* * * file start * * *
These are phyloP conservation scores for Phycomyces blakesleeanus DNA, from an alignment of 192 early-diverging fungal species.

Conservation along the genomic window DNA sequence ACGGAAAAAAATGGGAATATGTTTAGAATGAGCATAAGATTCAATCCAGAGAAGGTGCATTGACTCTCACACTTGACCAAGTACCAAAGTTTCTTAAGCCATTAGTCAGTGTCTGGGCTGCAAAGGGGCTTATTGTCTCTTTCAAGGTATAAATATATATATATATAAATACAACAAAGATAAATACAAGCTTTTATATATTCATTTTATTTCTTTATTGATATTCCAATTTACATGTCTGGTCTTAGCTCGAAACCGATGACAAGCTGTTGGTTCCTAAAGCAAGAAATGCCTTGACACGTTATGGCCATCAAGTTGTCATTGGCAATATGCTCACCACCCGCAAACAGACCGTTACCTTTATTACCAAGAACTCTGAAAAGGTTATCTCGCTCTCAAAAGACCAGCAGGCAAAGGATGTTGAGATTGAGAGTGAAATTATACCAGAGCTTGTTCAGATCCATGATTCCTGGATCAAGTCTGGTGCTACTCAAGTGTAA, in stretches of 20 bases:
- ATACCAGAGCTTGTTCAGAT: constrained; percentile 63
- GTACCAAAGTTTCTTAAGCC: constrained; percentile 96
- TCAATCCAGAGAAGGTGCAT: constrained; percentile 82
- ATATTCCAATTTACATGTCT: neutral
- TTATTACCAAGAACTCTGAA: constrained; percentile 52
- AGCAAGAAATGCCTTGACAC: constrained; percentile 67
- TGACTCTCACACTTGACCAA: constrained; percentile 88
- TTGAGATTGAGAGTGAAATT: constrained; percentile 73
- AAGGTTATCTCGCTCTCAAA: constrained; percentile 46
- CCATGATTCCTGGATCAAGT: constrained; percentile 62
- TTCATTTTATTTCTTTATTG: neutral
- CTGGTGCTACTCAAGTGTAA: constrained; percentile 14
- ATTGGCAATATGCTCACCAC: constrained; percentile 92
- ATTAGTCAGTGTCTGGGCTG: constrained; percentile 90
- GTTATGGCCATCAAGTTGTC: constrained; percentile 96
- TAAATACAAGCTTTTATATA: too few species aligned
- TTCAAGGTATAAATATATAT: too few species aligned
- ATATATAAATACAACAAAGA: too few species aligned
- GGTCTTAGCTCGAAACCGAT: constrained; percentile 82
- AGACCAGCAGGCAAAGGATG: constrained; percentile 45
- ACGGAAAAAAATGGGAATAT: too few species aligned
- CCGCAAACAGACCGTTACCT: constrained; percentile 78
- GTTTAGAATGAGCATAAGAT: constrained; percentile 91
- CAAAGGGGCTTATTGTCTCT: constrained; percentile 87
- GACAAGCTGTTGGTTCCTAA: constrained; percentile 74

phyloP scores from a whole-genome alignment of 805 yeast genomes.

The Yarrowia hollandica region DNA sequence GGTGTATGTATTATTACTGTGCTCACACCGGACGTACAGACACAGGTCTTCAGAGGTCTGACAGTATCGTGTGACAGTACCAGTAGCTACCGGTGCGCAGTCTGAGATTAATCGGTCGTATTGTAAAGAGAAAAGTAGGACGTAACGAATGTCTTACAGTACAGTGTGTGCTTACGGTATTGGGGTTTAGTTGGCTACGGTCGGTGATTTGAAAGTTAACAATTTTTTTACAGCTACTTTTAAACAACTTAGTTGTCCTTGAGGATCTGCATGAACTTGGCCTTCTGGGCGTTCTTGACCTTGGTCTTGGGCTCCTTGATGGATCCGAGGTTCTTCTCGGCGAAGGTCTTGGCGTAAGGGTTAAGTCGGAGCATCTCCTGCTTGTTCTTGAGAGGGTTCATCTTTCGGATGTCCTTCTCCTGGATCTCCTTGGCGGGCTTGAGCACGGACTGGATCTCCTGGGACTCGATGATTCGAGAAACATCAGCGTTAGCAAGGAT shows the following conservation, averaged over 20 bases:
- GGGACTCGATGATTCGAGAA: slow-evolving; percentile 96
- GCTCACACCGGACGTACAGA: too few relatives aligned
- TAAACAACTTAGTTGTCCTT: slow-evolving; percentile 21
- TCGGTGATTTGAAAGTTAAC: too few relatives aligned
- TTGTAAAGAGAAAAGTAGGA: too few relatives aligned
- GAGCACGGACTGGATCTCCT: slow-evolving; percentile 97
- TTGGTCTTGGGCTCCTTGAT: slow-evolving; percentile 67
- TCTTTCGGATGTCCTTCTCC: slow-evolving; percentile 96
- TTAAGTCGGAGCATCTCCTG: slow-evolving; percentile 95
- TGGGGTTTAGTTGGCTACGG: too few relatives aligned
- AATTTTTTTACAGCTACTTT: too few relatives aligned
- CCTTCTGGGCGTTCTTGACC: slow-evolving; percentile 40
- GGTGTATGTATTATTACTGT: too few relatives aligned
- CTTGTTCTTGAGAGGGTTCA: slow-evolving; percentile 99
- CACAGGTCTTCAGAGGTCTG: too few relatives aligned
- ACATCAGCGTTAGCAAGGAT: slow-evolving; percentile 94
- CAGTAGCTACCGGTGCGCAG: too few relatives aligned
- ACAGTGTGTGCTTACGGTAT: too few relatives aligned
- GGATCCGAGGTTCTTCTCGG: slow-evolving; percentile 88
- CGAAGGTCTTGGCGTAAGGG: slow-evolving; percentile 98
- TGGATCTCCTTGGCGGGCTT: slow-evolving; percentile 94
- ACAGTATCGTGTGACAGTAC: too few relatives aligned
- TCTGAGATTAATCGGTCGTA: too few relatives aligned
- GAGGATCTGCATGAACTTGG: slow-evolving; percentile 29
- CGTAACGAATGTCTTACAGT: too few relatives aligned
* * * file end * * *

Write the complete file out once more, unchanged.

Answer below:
These are phyloP conservation scores for Phycomyces blakesleeanus DNA, from an alignment of 192 early-diverging fungal species.

Conservation along the genomic window DNA sequence ACGGAAAAAAATGGGAATATGTTTAGAATGAGCATAAGATTCAATCCAGAGAAGGTGCATTGACTCTCACACTTGACCAAGTACCAAAGTTTCTTAAGCCATTAGTCAGTGTCTGGGCTGCAAAGGGGCTTATTGTCTCTTTCAAGGTATAAATATATATATATATAAATACAACAAAGATAAATACAAGCTTTTATATATTCATTTTATTTCTTTATTGATATTCCAATTTACATGTCTGGTCTTAGCTCGAAACCGATGACAAGCTGTTGGTTCCTAAAGCAAGAAATGCCTTGACACGTTATGGCCATCAAGTTGTCATTGGCAATATGCTCACCACCCGCAAACAGACCGTTACCTTTATTACCAAGAACTCTGAAAAGGTTATCTCGCTCTCAAAAGACCAGCAGGCAAAGGATGTTGAGATTGAGAGTGAAATTATACCAGAGCTTGTTCAGATCCATGATTCCTGGATCAAGTCTGGTGCTACTCAAGTGTAA, in stretches of 20 bases:
- ATACCAGAGCTTGTTCAGAT: constrained; percentile 63
- GTACCAAAGTTTCTTAAGCC: constrained; percentile 96
- TCAATCCAGAGAAGGTGCAT: constrained; percentile 82
- ATATTCCAATTTACATGTCT: neutral
- TTATTACCAAGAACTCTGAA: constrained; percentile 52
- AGCAAGAAATGCCTTGACAC: constrained; percentile 67
- TGACTCTCACACTTGACCAA: constrained; percentile 88
- TTGAGATTGAGAGTGAAATT: constrained; percentile 73
- AAGGTTATCTCGCTCTCAAA: constrained; percentile 46
- CCATGATTCCTGGATCAAGT: constrained; percentile 62
- TTCATTTTATTTCTTTATTG: neutral
- CTGGTGCTACTCAAGTGTAA: constrained; percentile 14
- ATTGGCAATATGCTCACCAC: constrained; percentile 92
- ATTAGTCAGTGTCTGGGCTG: constrained; percentile 90
- GTTATGGCCATCAAGTTGTC: constrained; percentile 96
- TAAATACAAGCTTTTATATA: too few species aligned
- TTCAAGGTATAAATATATAT: too few species aligned
- ATATATAAATACAACAAAGA: too few species aligned
- GGTCTTAGCTCGAAACCGAT: constrained; percentile 82
- AGACCAGCAGGCAAAGGATG: constrained; percentile 45
- ACGGAAAAAAATGGGAATAT: too few species aligned
- CCGCAAACAGACCGTTACCT: constrained; percentile 78
- GTTTAGAATGAGCATAAGAT: constrained; percentile 91
- CAAAGGGGCTTATTGTCTCT: constrained; percentile 87
- GACAAGCTGTTGGTTCCTAA: constrained; percentile 74

phyloP scores from a whole-genome alignment of 805 yeast genomes.

The Yarrowia hollandica region DNA sequence GGTGTATGTATTATTACTGTGCTCACACCGGACGTACAGACACAGGTCTTCAGAGGTCTGACAGTATCGTGTGACAGTACCAGTAGCTACCGGTGCGCAGTCTGAGATTAATCGGTCGTATTGTAAAGAGAAAAGTAGGACGTAACGAATGTCTTACAGTACAGTGTGTGCTTACGGTATTGGGGTTTAGTTGGCTACGGTCGGTGATTTGAAAGTTAACAATTTTTTTACAGCTACTTTTAAACAACTTAGTTGTCCTTGAGGATCTGCATGAACTTGGCCTTCTGGGCGTTCTTGACCTTGGTCTTGGGCTCCTTGATGGATCCGAGGTTCTTCTCGGCGAAGGTCTTGGCGTAAGGGTTAAGTCGGAGCATCTCCTGCTTGTTCTTGAGAGGGTTCATCTTTCGGATGTCCTTCTCCTGGATCTCCTTGGCGGGCTTGAGCACGGACTGGATCTCCTGGGACTCGATGATTCGAGAAACATCAGCGTTAGCAAGGAT shows the following conservation, averaged over 20 bases:
- GGGACTCGATGATTCGAGAA: slow-evolving; percentile 96
- GCTCACACCGGACGTACAGA: too few relatives aligned
- TAAACAACTTAGTTGTCCTT: slow-evolving; percentile 21
- TCGGTGATTTGAAAGTTAAC: too few relatives aligned
- TTGTAAAGAGAAAAGTAGGA: too few relatives aligned
- GAGCACGGACTGGATCTCCT: slow-evolving; percentile 97
- TTGGTCTTGGGCTCCTTGAT: slow-evolving; percentile 67
- TCTTTCGGATGTCCTTCTCC: slow-evolving; percentile 96
- TTAAGTCGGAGCATCTCCTG: slow-evolving; percentile 95
- TGGGGTTTAGTTGGCTACGG: too few relatives aligned
- AATTTTTTTACAGCTACTTT: too few relatives aligned
- CCTTCTGGGCGTTCTTGACC: slow-evolving; percentile 40
- GGTGTATGTATTATTACTGT: too few relatives aligned
- CTTGTTCTTGAGAGGGTTCA: slow-evolving; percentile 99
- CACAGGTCTTCAGAGGTCTG: too few relatives aligned
- ACATCAGCGTTAGCAAGGAT: slow-evolving; percentile 94
- CAGTAGCTACCGGTGCGCAG: too few relatives aligned
- ACAGTGTGTGCTTACGGTAT: too few relatives aligned
- GGATCCGAGGTTCTTCTCGG: slow-evolving; percentile 88
- CGAAGGTCTTGGCGTAAGGG: slow-evolving; percentile 98
- TGGATCTCCTTGGCGGGCTT: slow-evolving; percentile 94
- ACAGTATCGTGTGACAGTAC: too few relatives aligned
- TCTGAGATTAATCGGTCGTA: too few relatives aligned
- GAGGATCTGCATGAACTTGG: slow-evolving; percentile 29
- CGTAACGAATGTCTTACAGT: too few relatives aligned